• Homeschoolers write a “mission statement.” It’s the reason why a family homeschools and they put this in a visible place so that they are reminded each day of the “why” when things get tough. So, no matter your decision on school, write down the “why.” It gives you something to be reminded of when days are really hard and you’re struggling to dig down past the present emotions.
  • It’s okay if you’re not 100 percent comfortable.
  • The key to happiness is low expectations. And while that sounds like a joke, it’s more like a harsh reality. Keep your expectations low – for yourself, your children, other parents, teachers, districts. This is going to be hard for EVERYONE and most of us aren’t at our best under all this stress.
  • Link arms with other parents that don’t just offer resources and support, but also kindly challenge the way you think about education. Check out Gifted Time.
  • As for helping my children cope with this unprecedented time, they really are marvelously resilient. But when they cried, I stopped everything and held them and cried right along with them. Securing that I’m a safe place and I’m also human. Starting each day discussing our feelings using an emotion chart as a guide was also very helpful to know where my kiddos were at and to be flexible with my approach accordingly.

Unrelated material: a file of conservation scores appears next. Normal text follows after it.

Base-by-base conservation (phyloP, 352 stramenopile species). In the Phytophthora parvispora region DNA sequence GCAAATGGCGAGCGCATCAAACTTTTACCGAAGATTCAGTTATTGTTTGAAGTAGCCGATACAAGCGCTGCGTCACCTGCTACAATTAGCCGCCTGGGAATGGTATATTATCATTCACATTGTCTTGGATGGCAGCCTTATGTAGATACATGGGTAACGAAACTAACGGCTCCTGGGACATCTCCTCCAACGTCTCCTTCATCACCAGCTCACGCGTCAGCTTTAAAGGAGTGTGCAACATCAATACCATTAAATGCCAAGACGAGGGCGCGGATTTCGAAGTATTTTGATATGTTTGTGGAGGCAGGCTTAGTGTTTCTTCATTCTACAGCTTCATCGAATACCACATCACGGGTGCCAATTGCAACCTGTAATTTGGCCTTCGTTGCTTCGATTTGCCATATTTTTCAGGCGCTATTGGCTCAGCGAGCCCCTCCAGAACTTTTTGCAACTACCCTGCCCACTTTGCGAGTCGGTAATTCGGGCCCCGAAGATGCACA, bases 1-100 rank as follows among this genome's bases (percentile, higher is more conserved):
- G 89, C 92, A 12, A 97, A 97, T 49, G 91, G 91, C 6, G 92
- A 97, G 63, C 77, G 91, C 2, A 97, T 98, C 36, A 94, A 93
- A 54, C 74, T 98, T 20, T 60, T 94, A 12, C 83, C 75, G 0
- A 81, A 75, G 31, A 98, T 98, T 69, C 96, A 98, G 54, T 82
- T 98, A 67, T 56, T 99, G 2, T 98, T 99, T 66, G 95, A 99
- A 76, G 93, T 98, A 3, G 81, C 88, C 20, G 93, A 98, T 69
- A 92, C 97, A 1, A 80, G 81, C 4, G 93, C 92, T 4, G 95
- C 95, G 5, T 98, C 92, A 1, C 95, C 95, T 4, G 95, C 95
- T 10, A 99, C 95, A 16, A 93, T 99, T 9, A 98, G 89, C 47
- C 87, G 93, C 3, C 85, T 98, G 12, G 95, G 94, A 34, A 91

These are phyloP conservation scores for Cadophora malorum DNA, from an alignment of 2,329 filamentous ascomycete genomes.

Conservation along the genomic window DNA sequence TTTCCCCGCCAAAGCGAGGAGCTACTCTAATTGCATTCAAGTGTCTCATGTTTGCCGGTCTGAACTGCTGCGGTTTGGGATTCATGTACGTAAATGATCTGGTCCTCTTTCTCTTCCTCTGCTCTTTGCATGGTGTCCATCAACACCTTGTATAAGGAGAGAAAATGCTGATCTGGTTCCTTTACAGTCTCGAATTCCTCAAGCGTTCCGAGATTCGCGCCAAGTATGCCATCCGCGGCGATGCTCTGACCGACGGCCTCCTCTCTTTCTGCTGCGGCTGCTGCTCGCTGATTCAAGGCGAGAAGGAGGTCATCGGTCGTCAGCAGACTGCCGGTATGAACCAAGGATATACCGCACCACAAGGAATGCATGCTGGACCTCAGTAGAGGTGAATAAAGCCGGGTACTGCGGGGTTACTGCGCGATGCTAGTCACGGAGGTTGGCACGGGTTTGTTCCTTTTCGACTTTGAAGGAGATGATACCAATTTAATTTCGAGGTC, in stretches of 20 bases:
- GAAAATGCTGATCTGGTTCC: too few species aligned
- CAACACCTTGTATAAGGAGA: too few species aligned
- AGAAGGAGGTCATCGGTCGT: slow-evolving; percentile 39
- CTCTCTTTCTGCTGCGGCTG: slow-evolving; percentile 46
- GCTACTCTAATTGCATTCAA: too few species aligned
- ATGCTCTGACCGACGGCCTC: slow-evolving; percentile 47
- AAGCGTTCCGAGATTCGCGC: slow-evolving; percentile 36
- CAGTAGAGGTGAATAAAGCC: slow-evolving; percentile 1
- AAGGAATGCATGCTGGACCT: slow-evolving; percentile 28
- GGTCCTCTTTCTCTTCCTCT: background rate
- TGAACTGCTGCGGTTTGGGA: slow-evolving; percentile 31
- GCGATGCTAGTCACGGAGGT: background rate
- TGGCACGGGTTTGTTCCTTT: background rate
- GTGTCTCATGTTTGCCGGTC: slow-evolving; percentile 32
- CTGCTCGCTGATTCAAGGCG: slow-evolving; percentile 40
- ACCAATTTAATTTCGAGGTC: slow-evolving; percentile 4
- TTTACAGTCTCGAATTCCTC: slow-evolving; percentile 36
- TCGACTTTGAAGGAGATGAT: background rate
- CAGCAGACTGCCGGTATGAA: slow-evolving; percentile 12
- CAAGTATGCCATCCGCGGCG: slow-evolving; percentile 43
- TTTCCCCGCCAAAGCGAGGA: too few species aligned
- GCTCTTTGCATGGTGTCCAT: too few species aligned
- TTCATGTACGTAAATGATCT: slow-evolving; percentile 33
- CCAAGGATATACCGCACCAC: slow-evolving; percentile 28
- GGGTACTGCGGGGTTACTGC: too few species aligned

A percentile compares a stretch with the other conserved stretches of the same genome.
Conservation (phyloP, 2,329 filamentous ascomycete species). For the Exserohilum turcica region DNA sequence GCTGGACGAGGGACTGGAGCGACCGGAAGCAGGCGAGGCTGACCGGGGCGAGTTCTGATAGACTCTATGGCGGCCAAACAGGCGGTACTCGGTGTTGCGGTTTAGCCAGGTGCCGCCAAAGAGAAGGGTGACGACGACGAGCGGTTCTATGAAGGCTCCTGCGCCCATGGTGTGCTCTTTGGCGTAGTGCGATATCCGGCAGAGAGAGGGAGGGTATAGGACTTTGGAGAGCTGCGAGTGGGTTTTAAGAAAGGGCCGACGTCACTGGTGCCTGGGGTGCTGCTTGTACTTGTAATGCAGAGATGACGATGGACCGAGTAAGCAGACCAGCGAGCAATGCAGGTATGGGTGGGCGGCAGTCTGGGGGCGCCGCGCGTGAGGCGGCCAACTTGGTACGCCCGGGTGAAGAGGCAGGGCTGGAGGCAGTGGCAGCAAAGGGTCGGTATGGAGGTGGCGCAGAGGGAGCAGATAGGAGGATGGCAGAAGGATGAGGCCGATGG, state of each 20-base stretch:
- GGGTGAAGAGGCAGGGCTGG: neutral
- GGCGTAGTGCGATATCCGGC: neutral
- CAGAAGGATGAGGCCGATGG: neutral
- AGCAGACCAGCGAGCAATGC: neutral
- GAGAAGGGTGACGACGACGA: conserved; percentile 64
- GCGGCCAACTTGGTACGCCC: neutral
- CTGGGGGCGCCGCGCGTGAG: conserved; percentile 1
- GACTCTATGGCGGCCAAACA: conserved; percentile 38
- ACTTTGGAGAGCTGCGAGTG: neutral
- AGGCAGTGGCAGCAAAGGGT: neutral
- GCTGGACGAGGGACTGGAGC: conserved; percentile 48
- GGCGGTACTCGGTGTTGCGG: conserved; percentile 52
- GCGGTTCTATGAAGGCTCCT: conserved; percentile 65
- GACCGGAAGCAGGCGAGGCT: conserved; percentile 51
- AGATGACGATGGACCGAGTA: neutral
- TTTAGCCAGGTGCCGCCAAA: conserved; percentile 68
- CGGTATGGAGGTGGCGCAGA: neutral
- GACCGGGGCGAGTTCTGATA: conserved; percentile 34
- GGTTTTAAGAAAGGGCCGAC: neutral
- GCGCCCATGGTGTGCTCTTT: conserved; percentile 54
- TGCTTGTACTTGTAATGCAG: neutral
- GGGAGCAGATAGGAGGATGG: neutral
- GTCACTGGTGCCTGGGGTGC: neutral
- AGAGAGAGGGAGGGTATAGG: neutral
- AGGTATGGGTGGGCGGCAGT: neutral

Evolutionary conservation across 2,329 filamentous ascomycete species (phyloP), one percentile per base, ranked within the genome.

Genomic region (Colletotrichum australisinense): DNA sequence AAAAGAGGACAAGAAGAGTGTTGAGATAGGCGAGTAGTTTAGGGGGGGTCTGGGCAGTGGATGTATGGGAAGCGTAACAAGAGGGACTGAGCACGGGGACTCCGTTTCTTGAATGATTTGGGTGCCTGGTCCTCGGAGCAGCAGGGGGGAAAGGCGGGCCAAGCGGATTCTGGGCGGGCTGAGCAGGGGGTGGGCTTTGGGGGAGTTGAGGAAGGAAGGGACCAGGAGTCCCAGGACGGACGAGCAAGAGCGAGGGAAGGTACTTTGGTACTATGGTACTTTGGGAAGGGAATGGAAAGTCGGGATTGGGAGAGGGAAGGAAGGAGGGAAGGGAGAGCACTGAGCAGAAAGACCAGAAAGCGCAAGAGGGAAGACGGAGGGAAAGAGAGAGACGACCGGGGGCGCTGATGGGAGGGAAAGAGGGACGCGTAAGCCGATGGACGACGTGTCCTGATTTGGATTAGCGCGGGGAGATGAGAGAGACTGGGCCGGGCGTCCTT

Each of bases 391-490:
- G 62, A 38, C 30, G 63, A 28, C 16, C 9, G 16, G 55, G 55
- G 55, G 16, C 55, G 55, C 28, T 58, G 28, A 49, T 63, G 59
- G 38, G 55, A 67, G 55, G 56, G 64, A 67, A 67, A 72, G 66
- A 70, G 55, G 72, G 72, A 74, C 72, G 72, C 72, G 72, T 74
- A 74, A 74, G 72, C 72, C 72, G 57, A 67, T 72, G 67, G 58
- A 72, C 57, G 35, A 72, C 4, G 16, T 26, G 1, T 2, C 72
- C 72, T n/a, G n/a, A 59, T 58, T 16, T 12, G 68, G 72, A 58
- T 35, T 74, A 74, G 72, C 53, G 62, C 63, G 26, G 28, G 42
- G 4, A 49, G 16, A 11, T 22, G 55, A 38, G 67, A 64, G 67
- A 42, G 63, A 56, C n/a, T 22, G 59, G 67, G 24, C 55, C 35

• Don’t forget about you! It’s important that parents ensure that their mental health, physical health and wellbeing is well cared for so they can care for their children. Carve out time to take care of your personal needs, build up a support system and then be prepared for unexpected disruptions.
  • I’m constantly reminding my kids that no plan is THE plan. I’m teaching my kids to be understanding of “change of plans” to survive school.
  • Talk to your child about how they are feeling about school. Try not to make assumptions. And no matter how they feel, let them know it’s a confusing time for everyone and their feelings are okay.